I.V. Elementary Parents Critique New Storke, El Colegio Intersection Design
Isla Vista Elementary School parents put UCSB’s planned renovation of the Storke and El Colegio intersection through the wringer last Thursday evening during a presentation of an updated design.
Parents are concerned that the new configuration will put schoolchildren in danger when crossing the east leg of the intersection — the crosswalk that connects the route many students take from their homes in Storke Ranch and other nearby residential areas to the elementary school.
The construction will shrink the current three-way intersection by reducing the number of right turn lanes onto Storke Road from two to one. A triangular raised platform called a pork-chop island will replace one of the turn lanes in order to accommodate a new north-leg crosswalk. The idea behind the design is to allow pedestrians to use the north-, south-, and east-leg crosswalks without interrupting traffic making a westbound right turn. Once pedestrians reach the pork-chop island, they will be able to press a light signal that will make incoming traffic stop for a set amount of time.
The initial plan, designed by Fehr & Peers Transportation Consultants, did not include a crossing light at the right turn. Instead, it addressed the pedestrian flow by only adding a yield sign. After parents contacted the county and UCSB near the beginning of June with their concerns, a crossing light at the right turn was added.
Marc Fisher, vice chancellor for administrative services at UCSB, and Derek Rapp, traffic engineer at Stantec Consulting Services, addressed an audience of over 70 people for 30 minutes regarding that change. The following two hours were comprised of a Q&A segment where most questions still challenged the overall safety of the project.
Ilan Ben-Yaacov, a 15-year resident of Storke Ranch, voiced the major objection most attendees seemed to have: the inclusion of the north crosswalk and the pork-chop island.
“I really question whether this north crossing is actually needed,” Ben-Yaacov said. “In which case if the answer is no, then there’s no longer a necessity for this island.”
Ben-Yaacov said that the only people he could imagine using the north crosswalk are those using the nearby parking site north-west of the intersection. Those people, Ben-Yaacov said, would be using the new four-way intersection built in front of the Sierra Madre dorms, further reducing the amount of people utilizing the contested north crossing.
Fisher responded by saying that dining commons staff and university students living in the planned San Joaquin apartment complex would be utilizing the crosswalk. And that was when the cross-examination began. As Fisher responded to a question, another one instantly rang from the audience as a counter to the previous answer.
The meeting went on with a contentious tone for the rest of the evening, as people kept lambasting the project, with Fisher and Rapp defending their work.
“I have a question … that may put an end to all the other questions,” said Barbara Won, a Storke Ranch resident and I.V. Elementary parent. “I was just wondering if anything that we say or any concerns that we have are really going to change anything that you’re going to do.”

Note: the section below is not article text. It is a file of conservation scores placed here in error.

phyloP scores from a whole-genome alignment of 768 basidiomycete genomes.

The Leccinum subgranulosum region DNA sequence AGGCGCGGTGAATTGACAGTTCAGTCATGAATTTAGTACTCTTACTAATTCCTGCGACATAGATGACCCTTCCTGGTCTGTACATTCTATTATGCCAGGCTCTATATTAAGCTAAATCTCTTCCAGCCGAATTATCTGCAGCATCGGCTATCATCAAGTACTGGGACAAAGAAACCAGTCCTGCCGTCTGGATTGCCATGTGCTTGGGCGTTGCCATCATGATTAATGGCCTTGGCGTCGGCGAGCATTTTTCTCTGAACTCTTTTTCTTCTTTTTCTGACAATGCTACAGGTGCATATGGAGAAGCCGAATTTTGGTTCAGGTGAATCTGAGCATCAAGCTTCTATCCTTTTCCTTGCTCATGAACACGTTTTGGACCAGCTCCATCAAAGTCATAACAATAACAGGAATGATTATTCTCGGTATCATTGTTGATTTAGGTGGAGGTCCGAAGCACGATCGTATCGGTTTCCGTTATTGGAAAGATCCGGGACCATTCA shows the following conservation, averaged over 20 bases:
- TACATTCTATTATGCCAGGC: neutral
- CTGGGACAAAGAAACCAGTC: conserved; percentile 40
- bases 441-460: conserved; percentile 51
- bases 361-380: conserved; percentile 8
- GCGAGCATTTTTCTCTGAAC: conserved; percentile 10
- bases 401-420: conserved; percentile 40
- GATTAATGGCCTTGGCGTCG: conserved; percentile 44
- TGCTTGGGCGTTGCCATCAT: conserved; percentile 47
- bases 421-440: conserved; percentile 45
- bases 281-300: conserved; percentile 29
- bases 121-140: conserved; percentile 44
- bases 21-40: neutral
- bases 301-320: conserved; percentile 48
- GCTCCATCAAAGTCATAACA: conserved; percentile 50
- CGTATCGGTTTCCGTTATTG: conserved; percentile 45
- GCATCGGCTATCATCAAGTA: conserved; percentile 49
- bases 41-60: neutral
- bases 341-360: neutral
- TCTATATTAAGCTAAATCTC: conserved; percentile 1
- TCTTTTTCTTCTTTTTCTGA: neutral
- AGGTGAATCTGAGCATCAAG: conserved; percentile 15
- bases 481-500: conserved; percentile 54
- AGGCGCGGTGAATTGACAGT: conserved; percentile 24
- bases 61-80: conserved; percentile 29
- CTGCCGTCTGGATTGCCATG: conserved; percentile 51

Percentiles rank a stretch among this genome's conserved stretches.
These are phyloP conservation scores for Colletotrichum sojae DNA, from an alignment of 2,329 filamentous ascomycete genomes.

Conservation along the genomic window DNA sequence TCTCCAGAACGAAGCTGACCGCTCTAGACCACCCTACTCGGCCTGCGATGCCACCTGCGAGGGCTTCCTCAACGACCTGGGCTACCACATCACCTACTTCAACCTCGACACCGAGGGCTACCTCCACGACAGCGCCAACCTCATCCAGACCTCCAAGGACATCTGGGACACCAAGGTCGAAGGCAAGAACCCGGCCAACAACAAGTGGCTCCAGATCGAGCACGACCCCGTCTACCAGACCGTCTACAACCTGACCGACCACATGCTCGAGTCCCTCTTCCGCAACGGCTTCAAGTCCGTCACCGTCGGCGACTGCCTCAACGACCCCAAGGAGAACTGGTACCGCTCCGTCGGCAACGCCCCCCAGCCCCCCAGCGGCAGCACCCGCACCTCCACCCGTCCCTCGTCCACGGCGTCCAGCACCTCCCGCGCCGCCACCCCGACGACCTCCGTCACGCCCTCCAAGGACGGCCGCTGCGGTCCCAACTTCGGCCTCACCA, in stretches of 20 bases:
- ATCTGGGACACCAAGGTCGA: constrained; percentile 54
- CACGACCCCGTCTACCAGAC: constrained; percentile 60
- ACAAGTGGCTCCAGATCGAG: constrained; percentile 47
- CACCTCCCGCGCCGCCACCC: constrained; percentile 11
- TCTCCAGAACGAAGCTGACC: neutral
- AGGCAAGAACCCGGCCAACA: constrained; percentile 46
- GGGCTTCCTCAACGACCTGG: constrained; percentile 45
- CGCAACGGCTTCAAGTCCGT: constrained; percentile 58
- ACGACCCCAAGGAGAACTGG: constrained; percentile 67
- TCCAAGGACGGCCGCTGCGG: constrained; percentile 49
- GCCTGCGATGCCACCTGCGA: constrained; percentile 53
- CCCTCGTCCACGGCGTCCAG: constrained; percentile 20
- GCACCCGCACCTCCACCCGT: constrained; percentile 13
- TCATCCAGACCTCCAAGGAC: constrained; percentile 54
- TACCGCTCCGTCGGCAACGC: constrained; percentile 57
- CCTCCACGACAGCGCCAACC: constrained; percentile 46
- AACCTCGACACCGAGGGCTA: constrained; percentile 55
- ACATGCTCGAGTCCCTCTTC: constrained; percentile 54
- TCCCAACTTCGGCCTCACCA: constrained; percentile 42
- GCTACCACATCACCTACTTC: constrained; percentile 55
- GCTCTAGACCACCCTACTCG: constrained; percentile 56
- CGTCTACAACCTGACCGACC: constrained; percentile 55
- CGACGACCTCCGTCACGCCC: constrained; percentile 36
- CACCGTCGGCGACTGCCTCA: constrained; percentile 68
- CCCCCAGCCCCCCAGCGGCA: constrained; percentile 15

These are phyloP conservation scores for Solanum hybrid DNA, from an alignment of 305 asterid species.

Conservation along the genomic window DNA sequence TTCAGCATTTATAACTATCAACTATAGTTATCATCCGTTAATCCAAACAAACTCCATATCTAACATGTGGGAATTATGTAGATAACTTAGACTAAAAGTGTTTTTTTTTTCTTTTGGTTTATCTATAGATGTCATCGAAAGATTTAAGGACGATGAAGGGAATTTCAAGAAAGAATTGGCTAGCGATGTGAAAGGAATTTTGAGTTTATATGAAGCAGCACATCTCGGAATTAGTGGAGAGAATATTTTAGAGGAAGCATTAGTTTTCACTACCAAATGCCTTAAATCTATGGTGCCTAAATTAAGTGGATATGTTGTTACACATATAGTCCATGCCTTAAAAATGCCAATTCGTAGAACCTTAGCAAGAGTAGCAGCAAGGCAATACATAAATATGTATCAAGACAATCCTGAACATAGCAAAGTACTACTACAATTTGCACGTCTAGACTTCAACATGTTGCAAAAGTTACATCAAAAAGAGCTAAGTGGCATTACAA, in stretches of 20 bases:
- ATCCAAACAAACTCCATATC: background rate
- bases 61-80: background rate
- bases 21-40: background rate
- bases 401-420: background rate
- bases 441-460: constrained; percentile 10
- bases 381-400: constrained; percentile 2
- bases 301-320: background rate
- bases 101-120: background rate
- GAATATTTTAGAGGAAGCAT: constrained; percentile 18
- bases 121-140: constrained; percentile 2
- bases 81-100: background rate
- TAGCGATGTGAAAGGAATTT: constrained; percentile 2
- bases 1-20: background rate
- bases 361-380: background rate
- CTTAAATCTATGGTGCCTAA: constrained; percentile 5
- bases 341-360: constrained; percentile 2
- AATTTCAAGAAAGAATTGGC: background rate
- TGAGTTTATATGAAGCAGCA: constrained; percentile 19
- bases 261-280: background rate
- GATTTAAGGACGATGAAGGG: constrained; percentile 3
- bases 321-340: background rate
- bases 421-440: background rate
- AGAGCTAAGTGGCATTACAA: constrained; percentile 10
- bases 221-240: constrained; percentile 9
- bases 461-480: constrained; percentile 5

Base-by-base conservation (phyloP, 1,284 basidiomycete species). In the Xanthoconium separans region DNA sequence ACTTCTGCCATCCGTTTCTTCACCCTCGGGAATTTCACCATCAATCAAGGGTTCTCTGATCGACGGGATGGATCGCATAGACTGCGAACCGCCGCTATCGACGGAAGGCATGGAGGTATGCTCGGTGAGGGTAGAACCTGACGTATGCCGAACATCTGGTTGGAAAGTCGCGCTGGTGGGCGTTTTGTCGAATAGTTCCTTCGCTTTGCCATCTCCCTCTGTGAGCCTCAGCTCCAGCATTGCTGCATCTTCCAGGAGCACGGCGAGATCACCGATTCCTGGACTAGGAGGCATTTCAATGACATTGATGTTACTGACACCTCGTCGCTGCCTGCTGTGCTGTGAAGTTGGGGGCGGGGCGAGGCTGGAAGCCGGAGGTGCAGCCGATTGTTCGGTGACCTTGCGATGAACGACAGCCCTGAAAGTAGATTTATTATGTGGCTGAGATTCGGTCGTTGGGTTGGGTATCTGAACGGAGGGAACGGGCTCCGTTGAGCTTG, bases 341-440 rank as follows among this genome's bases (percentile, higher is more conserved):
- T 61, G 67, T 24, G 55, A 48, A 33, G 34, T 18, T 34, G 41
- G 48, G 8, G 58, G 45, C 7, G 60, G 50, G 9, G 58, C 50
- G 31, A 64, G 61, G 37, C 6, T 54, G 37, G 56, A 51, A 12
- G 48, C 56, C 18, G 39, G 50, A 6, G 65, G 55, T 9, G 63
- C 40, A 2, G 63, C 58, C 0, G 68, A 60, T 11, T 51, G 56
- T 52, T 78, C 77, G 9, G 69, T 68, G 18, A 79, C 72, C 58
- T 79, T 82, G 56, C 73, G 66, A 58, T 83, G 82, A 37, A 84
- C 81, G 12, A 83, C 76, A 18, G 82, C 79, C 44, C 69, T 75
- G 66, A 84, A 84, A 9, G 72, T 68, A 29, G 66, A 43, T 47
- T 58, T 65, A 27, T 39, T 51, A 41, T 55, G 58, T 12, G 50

Rapp responded by saying that their input has already changed the design, referencing the added walking signal added in lieu of the yield sign. But when further pressed by Won on the possible removal of the pork-chop island and north crosswalk, Fisher said, “I don’t believe that’s a good idea.”
“I thought [this meeting] was a huge exercise in futility,” Won told The Santa Barbara Independent. “The meeting was there to make people feel like they got a chance to say something … Now they just have no more time to change the intersection … that’s the real issue — money and time.”
When asked if there was any chance of removing the north crossing and pork-chop island from the design after listening to the community, project manager Jennifer Pierce told The Independent no, but that other design changes will be looked into, including a driveway wrapped around the school to allow for another exit instead of just though El Colegio. Other possibilities included additional barriers to decrease jaywalking and increased signage.
The renovation comes as a result of UCSB’s ongoing Long Range Development Plan — an effort to increase housing capacity for students and faculty.
The San Joaquin apartment complex under construction is the main reason the intersection is being renovated. It will add 1,000 bed spaces to the area that, counted with the current 1,300 beds in the Santa Catalina towers, will bring the total number of bed spaces to 2,300, according to Fisher.
In addition, the 515 bed spaces in the Sierra Madre Villages that opened last year were also a heavy influence in the renovations.
Construction for the intersection is set to begin in two weeks, with an expected completion date in the first half of September. UCSB is paying for the design and construction.